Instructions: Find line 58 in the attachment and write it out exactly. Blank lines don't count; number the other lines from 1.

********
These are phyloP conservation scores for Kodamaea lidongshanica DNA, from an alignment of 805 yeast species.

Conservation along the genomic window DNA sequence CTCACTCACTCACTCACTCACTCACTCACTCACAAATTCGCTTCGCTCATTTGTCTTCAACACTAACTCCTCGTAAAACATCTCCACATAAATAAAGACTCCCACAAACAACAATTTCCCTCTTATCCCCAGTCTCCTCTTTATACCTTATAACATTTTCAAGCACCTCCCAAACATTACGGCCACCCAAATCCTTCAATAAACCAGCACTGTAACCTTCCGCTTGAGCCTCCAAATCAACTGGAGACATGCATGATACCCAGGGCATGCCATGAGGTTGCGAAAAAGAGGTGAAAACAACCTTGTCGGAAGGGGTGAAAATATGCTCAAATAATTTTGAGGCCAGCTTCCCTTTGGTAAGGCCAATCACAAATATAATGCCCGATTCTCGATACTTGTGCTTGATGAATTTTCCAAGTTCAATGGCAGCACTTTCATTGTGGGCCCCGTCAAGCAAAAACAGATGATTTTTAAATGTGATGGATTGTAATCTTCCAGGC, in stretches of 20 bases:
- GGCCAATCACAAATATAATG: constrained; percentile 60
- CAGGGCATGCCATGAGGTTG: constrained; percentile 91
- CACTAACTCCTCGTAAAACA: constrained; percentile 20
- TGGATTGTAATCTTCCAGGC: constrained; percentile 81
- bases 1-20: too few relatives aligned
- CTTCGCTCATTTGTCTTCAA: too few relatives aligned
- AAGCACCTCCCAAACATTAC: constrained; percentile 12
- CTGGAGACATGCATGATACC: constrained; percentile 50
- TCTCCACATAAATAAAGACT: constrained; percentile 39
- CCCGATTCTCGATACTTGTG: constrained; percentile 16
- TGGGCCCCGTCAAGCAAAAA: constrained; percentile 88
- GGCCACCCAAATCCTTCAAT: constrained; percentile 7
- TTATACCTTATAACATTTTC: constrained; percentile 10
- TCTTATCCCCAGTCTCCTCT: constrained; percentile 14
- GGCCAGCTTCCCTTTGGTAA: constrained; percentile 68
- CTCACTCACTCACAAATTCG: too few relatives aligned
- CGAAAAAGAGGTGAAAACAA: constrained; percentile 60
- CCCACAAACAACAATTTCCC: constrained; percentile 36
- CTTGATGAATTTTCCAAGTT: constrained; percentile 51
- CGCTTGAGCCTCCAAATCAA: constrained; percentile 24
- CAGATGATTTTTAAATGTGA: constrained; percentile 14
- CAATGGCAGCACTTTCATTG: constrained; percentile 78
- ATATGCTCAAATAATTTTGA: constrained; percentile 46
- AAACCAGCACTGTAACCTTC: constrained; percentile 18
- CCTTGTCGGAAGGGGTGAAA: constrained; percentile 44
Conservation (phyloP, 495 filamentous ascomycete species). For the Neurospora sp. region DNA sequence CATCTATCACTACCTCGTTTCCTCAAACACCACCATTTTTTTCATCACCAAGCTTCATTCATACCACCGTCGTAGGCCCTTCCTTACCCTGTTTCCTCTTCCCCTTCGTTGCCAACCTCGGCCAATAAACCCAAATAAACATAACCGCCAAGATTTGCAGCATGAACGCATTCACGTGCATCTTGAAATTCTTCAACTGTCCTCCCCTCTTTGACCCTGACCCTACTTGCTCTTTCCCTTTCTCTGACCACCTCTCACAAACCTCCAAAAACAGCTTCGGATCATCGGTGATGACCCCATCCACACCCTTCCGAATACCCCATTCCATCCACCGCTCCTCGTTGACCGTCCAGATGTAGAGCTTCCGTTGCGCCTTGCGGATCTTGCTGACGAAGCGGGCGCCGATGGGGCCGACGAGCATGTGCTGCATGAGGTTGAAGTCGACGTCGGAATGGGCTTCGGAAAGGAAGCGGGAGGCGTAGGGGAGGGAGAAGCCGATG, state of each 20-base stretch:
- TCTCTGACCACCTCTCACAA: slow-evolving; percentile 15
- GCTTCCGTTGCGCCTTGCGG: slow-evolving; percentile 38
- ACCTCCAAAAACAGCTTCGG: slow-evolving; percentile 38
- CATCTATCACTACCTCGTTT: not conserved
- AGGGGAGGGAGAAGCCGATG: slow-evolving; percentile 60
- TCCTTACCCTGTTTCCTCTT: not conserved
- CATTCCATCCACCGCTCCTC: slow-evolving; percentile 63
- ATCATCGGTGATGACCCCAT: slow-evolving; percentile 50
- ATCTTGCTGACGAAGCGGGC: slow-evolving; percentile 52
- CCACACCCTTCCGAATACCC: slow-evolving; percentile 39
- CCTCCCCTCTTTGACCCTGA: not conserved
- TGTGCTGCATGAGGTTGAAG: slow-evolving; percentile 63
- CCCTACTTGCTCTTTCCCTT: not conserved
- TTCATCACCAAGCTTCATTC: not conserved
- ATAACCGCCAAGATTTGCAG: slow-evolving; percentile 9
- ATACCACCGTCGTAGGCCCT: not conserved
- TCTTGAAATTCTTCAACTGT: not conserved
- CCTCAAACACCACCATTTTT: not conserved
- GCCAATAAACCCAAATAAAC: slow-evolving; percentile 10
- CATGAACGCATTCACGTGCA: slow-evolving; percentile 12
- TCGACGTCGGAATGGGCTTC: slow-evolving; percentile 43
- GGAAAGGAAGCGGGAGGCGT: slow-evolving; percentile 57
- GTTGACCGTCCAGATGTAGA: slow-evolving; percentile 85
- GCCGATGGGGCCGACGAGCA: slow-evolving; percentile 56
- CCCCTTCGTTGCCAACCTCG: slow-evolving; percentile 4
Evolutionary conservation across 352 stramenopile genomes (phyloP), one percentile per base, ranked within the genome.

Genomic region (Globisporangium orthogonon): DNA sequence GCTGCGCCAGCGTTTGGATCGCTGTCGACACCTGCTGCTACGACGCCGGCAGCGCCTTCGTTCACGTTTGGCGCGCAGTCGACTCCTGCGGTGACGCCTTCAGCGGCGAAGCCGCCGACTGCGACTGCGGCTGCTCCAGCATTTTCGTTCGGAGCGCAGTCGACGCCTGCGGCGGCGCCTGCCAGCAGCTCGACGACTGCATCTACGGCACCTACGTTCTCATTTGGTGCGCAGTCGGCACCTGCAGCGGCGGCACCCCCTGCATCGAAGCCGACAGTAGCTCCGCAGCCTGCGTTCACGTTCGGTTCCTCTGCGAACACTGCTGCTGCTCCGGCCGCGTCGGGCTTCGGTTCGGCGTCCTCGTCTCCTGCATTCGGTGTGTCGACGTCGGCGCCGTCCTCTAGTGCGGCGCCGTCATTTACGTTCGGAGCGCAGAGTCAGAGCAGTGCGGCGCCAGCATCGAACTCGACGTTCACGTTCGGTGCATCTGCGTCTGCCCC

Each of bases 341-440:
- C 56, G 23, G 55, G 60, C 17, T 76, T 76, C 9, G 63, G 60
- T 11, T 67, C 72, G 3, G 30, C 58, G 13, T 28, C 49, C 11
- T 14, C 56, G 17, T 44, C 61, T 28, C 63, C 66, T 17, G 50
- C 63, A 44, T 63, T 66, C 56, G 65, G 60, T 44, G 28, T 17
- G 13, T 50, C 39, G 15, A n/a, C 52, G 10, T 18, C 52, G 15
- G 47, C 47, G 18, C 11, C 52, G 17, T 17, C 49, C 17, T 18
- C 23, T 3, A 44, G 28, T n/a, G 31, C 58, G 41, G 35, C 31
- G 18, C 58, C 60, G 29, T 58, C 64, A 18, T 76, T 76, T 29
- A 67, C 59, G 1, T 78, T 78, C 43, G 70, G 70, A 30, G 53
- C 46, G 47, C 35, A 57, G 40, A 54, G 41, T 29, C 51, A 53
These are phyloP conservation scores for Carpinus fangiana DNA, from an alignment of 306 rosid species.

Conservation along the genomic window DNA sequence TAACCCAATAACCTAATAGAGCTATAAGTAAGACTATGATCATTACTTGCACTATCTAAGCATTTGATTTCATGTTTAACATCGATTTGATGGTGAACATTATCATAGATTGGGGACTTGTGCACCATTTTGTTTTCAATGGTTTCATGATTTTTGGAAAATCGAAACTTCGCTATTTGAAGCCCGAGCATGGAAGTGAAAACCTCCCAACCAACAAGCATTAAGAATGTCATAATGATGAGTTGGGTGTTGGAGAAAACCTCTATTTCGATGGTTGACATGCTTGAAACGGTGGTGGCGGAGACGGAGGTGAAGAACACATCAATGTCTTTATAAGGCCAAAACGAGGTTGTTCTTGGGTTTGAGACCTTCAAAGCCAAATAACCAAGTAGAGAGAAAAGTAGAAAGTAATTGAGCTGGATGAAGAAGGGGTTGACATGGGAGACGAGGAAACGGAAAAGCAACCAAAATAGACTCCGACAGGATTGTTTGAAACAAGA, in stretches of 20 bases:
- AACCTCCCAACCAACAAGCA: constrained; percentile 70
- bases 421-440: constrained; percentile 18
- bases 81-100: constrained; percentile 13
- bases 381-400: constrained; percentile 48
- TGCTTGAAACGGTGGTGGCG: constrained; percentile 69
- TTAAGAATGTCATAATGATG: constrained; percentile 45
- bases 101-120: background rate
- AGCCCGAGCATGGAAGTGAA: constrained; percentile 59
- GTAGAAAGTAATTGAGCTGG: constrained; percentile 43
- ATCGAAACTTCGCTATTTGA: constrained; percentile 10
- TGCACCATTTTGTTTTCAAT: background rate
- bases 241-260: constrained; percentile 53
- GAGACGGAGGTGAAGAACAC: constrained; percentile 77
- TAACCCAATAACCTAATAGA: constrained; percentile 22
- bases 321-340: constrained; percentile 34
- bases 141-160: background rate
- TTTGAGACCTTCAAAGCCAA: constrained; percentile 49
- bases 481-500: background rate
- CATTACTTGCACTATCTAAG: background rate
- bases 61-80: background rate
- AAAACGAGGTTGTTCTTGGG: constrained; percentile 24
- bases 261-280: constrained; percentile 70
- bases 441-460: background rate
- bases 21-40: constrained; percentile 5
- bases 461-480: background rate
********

- T 11, T 67, C 72, G 3, G 30, C 58, G 13, T 28, C 49, C 11